Architects, development practitioners and designers are working in a global environment and issues such as environmental and cultural sustainability matter more than ever. Past interactions and interventions between developed and developing countries have often been unequal and inappropriate. We now need to embrace fresh design practices based on respect for diversity and equality, participation and empowerment.
This book explores what it means for development activists to practise architecture on a global scale, and provides a blueprint for developing architectural practices based on reciprocal working methods. The content is based on real situations - through extended field research and contacts with architecture schools and architects, as well as participating NGOs. It demonstrates that the ability to produce appropriate and sustainable design is increasingly relevant, whether in the field of disaster relief, longer-term development or wider urban contexts, both in rich countries and poor countries.
Table of Contents
Foreword by Nick Baker. Preface Part 1 1. Introduction: Architecture of Rapid Change and Scarce Resources 2. Big Games and Small Money 3. Gypsies, Tramps and Thieves: The Story of Cities and Slums Part 2 4. Materials and Technology 5. Learning from Tradition: Sustainable Cities 6. Participatory Design for Scarce Sources and Rapid Change Part 3 7. Culture, Ethics and other Traveling Discomforts 8. Observing and Recording the 'Soft' City Tools and (Cautionary) Tales 9. The Development Activist and New Ways of Working. Appendix. Further Contacts and References.
Sumita Sinha is a practising architect and teacher, who has worked in India, Serbia, France, Spain, Venezuela and the UK. Sumita is the founder of Architects For Change, the Equality Forum at the Royal Institute of British Architects. Sumita is the recipient of many awards including the UIA:UNESCO International Design Award and the Atkins Inspire Award 2008.
Featured Author Profiles
This thought provoking book links the structured world of buildings and design with the chaotic world of fluidity and diversity, bringing community participation in design into the centre of any planning process, even at a time of rapid change and resource scarcity. Reconciling the need for swift action with participatory processes is a challenge but as Sinha shows, this brings about the most sustainable solution and creates the most value. The book provides practical tips and advice and provides a good overview for students of architecture, those engaged in urban planning, as well as the development activist. Nicole Kenton, International Institute for Environment and Development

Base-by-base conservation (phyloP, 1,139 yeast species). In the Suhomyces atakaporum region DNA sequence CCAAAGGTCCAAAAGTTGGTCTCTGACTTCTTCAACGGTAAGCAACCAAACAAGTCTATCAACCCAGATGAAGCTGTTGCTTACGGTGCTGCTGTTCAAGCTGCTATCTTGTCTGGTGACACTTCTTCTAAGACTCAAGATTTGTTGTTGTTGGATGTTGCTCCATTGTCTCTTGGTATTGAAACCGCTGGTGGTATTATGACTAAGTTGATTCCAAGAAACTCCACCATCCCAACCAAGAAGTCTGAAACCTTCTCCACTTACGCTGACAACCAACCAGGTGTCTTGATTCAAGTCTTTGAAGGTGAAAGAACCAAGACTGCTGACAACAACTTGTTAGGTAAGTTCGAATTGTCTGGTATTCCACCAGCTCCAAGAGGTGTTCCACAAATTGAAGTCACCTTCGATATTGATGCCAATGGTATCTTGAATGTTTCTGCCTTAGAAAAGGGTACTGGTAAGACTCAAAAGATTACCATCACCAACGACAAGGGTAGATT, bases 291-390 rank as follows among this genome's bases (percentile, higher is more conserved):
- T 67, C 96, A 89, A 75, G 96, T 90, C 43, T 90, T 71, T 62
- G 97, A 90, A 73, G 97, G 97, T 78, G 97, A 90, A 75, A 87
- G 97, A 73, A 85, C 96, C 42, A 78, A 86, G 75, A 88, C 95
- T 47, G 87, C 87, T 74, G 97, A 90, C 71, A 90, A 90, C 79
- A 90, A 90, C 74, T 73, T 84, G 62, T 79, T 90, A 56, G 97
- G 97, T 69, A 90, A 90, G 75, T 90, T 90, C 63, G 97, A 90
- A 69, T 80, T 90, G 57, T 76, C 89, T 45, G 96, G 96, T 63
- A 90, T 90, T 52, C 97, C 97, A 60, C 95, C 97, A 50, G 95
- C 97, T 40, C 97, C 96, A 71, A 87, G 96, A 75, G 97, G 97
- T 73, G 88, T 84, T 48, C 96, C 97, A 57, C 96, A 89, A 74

This book identifies the need for cultural sensitivity in design and architecture, as well as wider development practice, as a result of the challenges of operating in an increasingly global environment. In an in-depth exploration of culture and perception, Sinha rightly acknowledges that respect and professionalism are central to effective working practice as development practitioners. This book helps readers to understand the challenges of operating in a different cultural context and through poignant recommendations asks us to examine our own preconceptions of ourselves and of others. Article 25
At a time when modern architecture in the west has long since lost its social purpose and become the brand style of corporate capitalism, a now diminishing brand, this timely book offers a new prospect of an enlightened architectural future. Professor Mike McEvoy, University of Brighton
This will hopefully be a wake up call for the architectural profession, and its education system, to re-establish its fundamental political, social and environmental responsibilities.More important perhaps, and more difficult, is the book's emphasis on the need to ask questions and create connections, to gain a deeper understanding of the inseparability of all life on this extraordinary planet. You may not agree with every sentence in the book but you must read it and at the very least begin to acknowledge some of the critical issues it raises about the future of human society. Roger Kelly, former Director of the Centre for Alternate Technology.